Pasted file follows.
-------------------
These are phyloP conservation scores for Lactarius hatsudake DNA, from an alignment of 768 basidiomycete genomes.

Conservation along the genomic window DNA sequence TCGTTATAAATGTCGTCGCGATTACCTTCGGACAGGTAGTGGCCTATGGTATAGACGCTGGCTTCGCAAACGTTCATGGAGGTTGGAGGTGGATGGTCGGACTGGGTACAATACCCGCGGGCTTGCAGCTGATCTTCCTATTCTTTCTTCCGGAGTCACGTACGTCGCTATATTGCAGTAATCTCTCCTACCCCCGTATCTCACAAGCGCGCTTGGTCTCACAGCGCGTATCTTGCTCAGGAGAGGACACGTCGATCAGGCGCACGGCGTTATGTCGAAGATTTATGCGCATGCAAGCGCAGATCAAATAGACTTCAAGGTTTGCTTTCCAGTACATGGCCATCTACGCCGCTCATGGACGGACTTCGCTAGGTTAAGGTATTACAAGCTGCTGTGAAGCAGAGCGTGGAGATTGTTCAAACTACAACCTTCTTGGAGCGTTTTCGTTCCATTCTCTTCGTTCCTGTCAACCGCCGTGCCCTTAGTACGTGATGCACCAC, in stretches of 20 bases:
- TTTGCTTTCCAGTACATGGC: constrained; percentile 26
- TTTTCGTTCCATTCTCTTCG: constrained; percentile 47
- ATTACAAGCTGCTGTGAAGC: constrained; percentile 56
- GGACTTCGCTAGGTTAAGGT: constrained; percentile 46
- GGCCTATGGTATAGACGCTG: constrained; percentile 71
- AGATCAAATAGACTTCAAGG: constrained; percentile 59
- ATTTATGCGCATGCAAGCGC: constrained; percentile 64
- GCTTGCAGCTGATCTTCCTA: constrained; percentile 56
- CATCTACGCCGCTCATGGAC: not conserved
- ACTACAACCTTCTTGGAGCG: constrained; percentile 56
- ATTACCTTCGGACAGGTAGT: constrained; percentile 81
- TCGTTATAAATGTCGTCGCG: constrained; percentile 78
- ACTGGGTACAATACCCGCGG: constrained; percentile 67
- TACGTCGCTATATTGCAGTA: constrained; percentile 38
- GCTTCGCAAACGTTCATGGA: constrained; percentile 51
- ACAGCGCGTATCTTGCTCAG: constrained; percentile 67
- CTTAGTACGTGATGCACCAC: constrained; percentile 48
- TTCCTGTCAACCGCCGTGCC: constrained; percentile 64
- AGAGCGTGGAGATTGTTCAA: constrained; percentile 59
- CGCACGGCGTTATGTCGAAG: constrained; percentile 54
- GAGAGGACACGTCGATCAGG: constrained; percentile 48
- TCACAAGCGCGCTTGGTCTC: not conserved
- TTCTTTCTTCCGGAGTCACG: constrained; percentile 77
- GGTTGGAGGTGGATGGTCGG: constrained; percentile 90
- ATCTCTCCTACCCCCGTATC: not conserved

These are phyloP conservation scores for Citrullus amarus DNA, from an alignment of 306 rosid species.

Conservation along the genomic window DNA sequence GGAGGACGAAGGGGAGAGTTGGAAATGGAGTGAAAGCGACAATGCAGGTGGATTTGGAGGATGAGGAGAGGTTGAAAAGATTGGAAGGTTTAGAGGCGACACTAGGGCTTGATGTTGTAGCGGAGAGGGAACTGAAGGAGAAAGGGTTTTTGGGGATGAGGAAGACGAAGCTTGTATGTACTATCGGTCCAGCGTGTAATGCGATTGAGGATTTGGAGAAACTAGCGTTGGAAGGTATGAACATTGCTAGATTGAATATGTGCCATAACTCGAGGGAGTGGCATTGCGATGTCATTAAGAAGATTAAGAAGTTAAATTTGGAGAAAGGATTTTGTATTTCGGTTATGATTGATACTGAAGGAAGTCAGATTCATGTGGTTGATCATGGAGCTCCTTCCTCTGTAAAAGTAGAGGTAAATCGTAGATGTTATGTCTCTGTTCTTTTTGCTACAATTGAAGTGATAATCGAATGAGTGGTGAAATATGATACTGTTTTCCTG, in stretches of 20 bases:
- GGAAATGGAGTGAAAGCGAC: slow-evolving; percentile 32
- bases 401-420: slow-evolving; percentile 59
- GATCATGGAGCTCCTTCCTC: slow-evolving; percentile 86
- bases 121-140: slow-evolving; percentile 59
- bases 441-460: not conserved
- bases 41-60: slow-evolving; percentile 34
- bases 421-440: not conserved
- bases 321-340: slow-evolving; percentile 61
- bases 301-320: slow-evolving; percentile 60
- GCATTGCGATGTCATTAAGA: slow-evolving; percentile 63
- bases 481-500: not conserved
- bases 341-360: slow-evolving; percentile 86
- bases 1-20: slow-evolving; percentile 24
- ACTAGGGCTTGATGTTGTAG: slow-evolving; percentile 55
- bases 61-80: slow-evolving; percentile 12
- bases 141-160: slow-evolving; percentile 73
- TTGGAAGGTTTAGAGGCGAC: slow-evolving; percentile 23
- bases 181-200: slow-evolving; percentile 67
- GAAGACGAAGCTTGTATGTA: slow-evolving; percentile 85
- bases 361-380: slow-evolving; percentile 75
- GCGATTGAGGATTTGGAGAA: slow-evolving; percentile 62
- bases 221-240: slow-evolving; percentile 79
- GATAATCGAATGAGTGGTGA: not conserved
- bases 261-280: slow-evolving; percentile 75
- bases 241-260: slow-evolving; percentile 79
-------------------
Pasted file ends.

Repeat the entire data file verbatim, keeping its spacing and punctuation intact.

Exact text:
These are phyloP conservation scores for Lactarius hatsudake DNA, from an alignment of 768 basidiomycete genomes.

Conservation along the genomic window DNA sequence TCGTTATAAATGTCGTCGCGATTACCTTCGGACAGGTAGTGGCCTATGGTATAGACGCTGGCTTCGCAAACGTTCATGGAGGTTGGAGGTGGATGGTCGGACTGGGTACAATACCCGCGGGCTTGCAGCTGATCTTCCTATTCTTTCTTCCGGAGTCACGTACGTCGCTATATTGCAGTAATCTCTCCTACCCCCGTATCTCACAAGCGCGCTTGGTCTCACAGCGCGTATCTTGCTCAGGAGAGGACACGTCGATCAGGCGCACGGCGTTATGTCGAAGATTTATGCGCATGCAAGCGCAGATCAAATAGACTTCAAGGTTTGCTTTCCAGTACATGGCCATCTACGCCGCTCATGGACGGACTTCGCTAGGTTAAGGTATTACAAGCTGCTGTGAAGCAGAGCGTGGAGATTGTTCAAACTACAACCTTCTTGGAGCGTTTTCGTTCCATTCTCTTCGTTCCTGTCAACCGCCGTGCCCTTAGTACGTGATGCACCAC, in stretches of 20 bases:
- TTTGCTTTCCAGTACATGGC: constrained; percentile 26
- TTTTCGTTCCATTCTCTTCG: constrained; percentile 47
- ATTACAAGCTGCTGTGAAGC: constrained; percentile 56
- GGACTTCGCTAGGTTAAGGT: constrained; percentile 46
- GGCCTATGGTATAGACGCTG: constrained; percentile 71
- AGATCAAATAGACTTCAAGG: constrained; percentile 59
- ATTTATGCGCATGCAAGCGC: constrained; percentile 64
- GCTTGCAGCTGATCTTCCTA: constrained; percentile 56
- CATCTACGCCGCTCATGGAC: not conserved
- ACTACAACCTTCTTGGAGCG: constrained; percentile 56
- ATTACCTTCGGACAGGTAGT: constrained; percentile 81
- TCGTTATAAATGTCGTCGCG: constrained; percentile 78
- ACTGGGTACAATACCCGCGG: constrained; percentile 67
- TACGTCGCTATATTGCAGTA: constrained; percentile 38
- GCTTCGCAAACGTTCATGGA: constrained; percentile 51
- ACAGCGCGTATCTTGCTCAG: constrained; percentile 67
- CTTAGTACGTGATGCACCAC: constrained; percentile 48
- TTCCTGTCAACCGCCGTGCC: constrained; percentile 64
- AGAGCGTGGAGATTGTTCAA: constrained; percentile 59
- CGCACGGCGTTATGTCGAAG: constrained; percentile 54
- GAGAGGACACGTCGATCAGG: constrained; percentile 48
- TCACAAGCGCGCTTGGTCTC: not conserved
- TTCTTTCTTCCGGAGTCACG: constrained; percentile 77
- GGTTGGAGGTGGATGGTCGG: constrained; percentile 90
- ATCTCTCCTACCCCCGTATC: not conserved

These are phyloP conservation scores for Citrullus amarus DNA, from an alignment of 306 rosid species.

Conservation along the genomic window DNA sequence GGAGGACGAAGGGGAGAGTTGGAAATGGAGTGAAAGCGACAATGCAGGTGGATTTGGAGGATGAGGAGAGGTTGAAAAGATTGGAAGGTTTAGAGGCGACACTAGGGCTTGATGTTGTAGCGGAGAGGGAACTGAAGGAGAAAGGGTTTTTGGGGATGAGGAAGACGAAGCTTGTATGTACTATCGGTCCAGCGTGTAATGCGATTGAGGATTTGGAGAAACTAGCGTTGGAAGGTATGAACATTGCTAGATTGAATATGTGCCATAACTCGAGGGAGTGGCATTGCGATGTCATTAAGAAGATTAAGAAGTTAAATTTGGAGAAAGGATTTTGTATTTCGGTTATGATTGATACTGAAGGAAGTCAGATTCATGTGGTTGATCATGGAGCTCCTTCCTCTGTAAAAGTAGAGGTAAATCGTAGATGTTATGTCTCTGTTCTTTTTGCTACAATTGAAGTGATAATCGAATGAGTGGTGAAATATGATACTGTTTTCCTG, in stretches of 20 bases:
- GGAAATGGAGTGAAAGCGAC: slow-evolving; percentile 32
- bases 401-420: slow-evolving; percentile 59
- GATCATGGAGCTCCTTCCTC: slow-evolving; percentile 86
- bases 121-140: slow-evolving; percentile 59
- bases 441-460: not conserved
- bases 41-60: slow-evolving; percentile 34
- bases 421-440: not conserved
- bases 321-340: slow-evolving; percentile 61
- bases 301-320: slow-evolving; percentile 60
- GCATTGCGATGTCATTAAGA: slow-evolving; percentile 63
- bases 481-500: not conserved
- bases 341-360: slow-evolving; percentile 86
- bases 1-20: slow-evolving; percentile 24
- ACTAGGGCTTGATGTTGTAG: slow-evolving; percentile 55
- bases 61-80: slow-evolving; percentile 12
- bases 141-160: slow-evolving; percentile 73
- TTGGAAGGTTTAGAGGCGAC: slow-evolving; percentile 23
- bases 181-200: slow-evolving; percentile 67
- GAAGACGAAGCTTGTATGTA: slow-evolving; percentile 85
- bases 361-380: slow-evolving; percentile 75
- GCGATTGAGGATTTGGAGAA: slow-evolving; percentile 62
- bases 221-240: slow-evolving; percentile 79
- GATAATCGAATGAGTGGTGA: not conserved
- bases 261-280: slow-evolving; percentile 75
- bases 241-260: slow-evolving; percentile 79